Kairos Shen, chief planner at the Boston Redevelopment Authority, said increased train service at South Station could help to increase economic activity in the neighborhood, increasing access to burgeoning business growth downtown and in the South Boston seaport district, while also making those areas a more attractive option for new businesses. Dorchester Avenue would once again run all the way to Summer Street.
“This not an infrastructure project for an infrastructure project’s sake,” Shen said. “There are major benefits for the long-term competitiveness of the city.”
Still, there are critics.
At a meeting of Move Massachusetts on Friday morning, where Davey spoke about the specifics of the governor’s plan, some used their questions to criticize the state’s decision to hold off on building a north-south rail link that would connect South Station and North Station.
Hedlund said the idea of South Station expansion has been discussed for more than two decades, and he’s seen the need himself — trains racked with delays as they bottleneck at the South Station terminal.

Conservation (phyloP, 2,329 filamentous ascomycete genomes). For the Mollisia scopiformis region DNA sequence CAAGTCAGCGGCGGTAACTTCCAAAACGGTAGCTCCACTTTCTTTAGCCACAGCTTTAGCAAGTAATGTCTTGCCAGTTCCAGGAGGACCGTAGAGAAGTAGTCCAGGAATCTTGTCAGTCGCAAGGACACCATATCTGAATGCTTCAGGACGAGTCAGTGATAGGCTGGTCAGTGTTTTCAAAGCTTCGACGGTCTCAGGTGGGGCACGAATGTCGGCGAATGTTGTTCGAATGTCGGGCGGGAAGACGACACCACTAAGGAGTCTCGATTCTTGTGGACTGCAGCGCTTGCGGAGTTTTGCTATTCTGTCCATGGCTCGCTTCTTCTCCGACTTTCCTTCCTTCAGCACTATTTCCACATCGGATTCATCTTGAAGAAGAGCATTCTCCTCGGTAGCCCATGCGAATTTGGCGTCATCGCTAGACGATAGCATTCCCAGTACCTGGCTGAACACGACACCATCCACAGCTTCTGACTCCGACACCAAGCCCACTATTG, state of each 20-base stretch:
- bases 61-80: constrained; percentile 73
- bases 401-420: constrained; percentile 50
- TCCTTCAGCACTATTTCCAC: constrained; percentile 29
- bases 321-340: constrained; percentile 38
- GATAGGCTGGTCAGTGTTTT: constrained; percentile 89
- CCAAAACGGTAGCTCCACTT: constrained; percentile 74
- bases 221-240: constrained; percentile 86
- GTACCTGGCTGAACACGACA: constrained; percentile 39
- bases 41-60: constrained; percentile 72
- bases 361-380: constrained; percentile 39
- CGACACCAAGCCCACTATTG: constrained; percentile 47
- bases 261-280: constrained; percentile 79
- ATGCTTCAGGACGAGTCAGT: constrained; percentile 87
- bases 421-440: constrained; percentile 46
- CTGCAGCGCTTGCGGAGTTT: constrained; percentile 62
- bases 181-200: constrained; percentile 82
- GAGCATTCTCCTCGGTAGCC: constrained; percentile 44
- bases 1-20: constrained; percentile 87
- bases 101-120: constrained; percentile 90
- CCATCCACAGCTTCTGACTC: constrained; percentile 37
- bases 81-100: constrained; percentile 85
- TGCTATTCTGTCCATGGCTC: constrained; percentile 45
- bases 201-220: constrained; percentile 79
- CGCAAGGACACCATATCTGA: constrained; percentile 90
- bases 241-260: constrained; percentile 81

In many ways, he said, he’s skeptical about the governor’s transportation plan — he called the South Coast Rail a “boondoggle” — and maintained that several of the items in the governor’s plan were political moves or gifts for the state.
But South Station, he says, feels more necessary than most other proposed projects.
“We’re going to have to have a debate, and if you don’t have that revenue, or if you only have a portion of that revenue, all these transportation projects will need to be prioritized,” he said.
“If we get into a situation where these things have to get prioritized, then there’s more of a likelihood of this getting done than Fall River-New Bedford [South Coast Rail].”